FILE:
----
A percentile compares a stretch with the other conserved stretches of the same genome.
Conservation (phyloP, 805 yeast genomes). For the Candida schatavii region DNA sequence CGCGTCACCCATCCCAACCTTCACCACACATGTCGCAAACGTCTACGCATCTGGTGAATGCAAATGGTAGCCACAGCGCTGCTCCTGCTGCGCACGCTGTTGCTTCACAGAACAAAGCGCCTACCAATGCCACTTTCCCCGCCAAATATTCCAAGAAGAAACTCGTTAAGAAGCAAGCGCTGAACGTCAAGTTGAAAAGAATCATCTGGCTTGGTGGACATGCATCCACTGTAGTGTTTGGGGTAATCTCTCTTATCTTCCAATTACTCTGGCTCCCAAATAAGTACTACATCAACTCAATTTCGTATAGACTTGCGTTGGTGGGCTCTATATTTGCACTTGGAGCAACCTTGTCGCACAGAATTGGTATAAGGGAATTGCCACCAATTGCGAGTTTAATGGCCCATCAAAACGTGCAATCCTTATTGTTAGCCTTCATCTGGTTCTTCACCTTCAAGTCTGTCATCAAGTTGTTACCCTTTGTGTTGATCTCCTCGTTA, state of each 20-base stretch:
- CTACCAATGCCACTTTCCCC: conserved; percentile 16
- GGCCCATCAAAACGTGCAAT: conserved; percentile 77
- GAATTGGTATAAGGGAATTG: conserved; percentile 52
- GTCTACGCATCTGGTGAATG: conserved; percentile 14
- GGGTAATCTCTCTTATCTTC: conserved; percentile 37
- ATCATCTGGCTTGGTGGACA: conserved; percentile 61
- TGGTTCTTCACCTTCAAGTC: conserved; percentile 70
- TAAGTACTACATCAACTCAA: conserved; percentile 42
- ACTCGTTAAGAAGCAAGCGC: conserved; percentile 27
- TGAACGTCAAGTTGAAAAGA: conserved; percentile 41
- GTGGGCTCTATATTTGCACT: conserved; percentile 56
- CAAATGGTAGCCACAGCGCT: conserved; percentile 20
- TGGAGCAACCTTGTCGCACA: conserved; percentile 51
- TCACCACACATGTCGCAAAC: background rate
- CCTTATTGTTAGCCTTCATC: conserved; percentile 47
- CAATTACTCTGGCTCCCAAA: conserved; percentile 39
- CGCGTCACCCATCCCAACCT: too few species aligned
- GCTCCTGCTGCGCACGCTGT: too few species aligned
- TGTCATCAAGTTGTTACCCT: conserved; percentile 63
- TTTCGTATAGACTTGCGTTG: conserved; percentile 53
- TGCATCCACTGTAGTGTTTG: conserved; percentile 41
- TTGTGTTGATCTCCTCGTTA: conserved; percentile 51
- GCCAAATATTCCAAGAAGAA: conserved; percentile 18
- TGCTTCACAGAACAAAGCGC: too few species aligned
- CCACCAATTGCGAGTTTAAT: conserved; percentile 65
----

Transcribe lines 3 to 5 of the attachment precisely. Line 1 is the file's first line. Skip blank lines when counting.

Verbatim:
- CTACCAATGCCACTTTCCCC: conserved; percentile 16
- GGCCCATCAAAACGTGCAAT: conserved; percentile 77
- GAATTGGTATAAGGGAATTG: conserved; percentile 52